Since early in the pandemic, few countries have routinely reported sex-disaggregated data on cases and deaths of COVID-19 [7]. The countries reporting cases and deaths disaggregated by sex show mostly higher death rates in men and similar incidence for men and women [5]. Unfortunately, incidence data describing the differential progress of the disease by gender is not routinely collected [8]. Gender has been described as a multidimensional variable that describes identity, norms and relations between individuals and that can influence access to health services, social support, as well as behaviour towards the prevention of the virus [9, 10].

A pre-print published in May 2020 examined the apparent equality between men and women in COVID-19 infection rates adding an age-disaggregated analysis in ten European countries [11]. The study used routine epidemiological data and reported a higher rate of infections among women compared to men of working-age (20–59 years old). The difference became non-significant in the population above 60 years of age. This finding illustrates the potential role that social norms could have in the spread of COVID-19.

As the pandemic was unfolding, countries worldwide tried to control its peak with strict public health policies that included lockdowns and other restrictions, which started in March 2020 [12]. Unfortunately, some of these policies reinforced pre-existing inequalities, including gender inequalities [9, 13].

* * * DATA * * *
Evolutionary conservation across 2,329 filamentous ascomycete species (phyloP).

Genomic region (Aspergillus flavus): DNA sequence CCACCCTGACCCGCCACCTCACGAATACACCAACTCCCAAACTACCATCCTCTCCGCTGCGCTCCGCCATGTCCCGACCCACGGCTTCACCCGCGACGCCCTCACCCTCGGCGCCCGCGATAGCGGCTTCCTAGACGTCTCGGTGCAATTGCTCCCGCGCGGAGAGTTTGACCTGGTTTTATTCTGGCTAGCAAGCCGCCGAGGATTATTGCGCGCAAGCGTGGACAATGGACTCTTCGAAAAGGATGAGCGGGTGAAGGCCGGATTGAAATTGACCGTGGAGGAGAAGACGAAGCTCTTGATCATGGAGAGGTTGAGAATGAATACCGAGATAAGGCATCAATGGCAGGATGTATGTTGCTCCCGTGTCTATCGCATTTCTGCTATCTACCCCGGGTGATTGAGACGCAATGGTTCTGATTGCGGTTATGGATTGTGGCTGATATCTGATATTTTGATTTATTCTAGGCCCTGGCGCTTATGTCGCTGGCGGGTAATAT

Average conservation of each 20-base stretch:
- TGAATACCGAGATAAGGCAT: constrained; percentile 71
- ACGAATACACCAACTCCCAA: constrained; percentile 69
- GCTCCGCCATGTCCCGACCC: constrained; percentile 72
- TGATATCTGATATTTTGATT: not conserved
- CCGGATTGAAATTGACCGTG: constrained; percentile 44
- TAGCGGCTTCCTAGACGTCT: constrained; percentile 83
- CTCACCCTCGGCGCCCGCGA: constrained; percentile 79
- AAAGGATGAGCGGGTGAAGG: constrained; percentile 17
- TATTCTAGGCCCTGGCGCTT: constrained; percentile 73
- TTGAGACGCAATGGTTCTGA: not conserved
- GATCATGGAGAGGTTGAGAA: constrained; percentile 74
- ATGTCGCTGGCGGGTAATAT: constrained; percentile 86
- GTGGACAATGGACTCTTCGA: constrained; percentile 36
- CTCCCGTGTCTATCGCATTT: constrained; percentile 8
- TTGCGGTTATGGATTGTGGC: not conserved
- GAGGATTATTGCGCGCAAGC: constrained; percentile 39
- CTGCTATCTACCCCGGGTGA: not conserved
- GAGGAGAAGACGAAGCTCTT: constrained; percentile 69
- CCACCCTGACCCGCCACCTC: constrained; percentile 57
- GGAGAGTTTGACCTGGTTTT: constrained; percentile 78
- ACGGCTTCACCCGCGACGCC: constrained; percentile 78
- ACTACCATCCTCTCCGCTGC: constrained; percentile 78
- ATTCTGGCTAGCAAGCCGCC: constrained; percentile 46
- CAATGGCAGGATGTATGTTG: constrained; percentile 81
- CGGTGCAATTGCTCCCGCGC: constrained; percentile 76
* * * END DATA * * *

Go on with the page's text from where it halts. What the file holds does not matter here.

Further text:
Despite the growing body of evidence showing differences by gender and other social determinants in COVID-19, very few studies have examined how different phases of the pandemic have impacted men and women differentially with a specific focus on COVID-19 incidence and its policy drivers. We explore whether the overall case burden, even in age groups for whom COVID-19 is not usually fatal, shows a similar pattern between men and women and how COVID-19 prevention policies may have affected it.

For this study, we chose to focus on two European countries: Switzerland and Spain, which were among the European countries with the highest numbers of cases and deaths per capita in the first year of the pandemic [14, 15]. Additionally, the countries’ policies represent different stringency to COVID-19 containment approaches, with Spain going into full “lockdown” (as in people were not allowed to leave their homes freely) for a considerable time, while Switzerland never went into full lockdown.


We conducted a retrospective longitudinal study using quantitative COVID-19 case and testing data and qualitative data on the containment measures and policies between February 2020 and June 2021 in two European countries, Switzerland and Spain.

Study Setting

Switzerland is a small federal state in central Europe bordering France, Germany, Austria, the Principality of Liechtenstein and Italy. It is divided into 26 cantons (administrative entities). The Swiss health system is based on universally mandated private health insurance [16].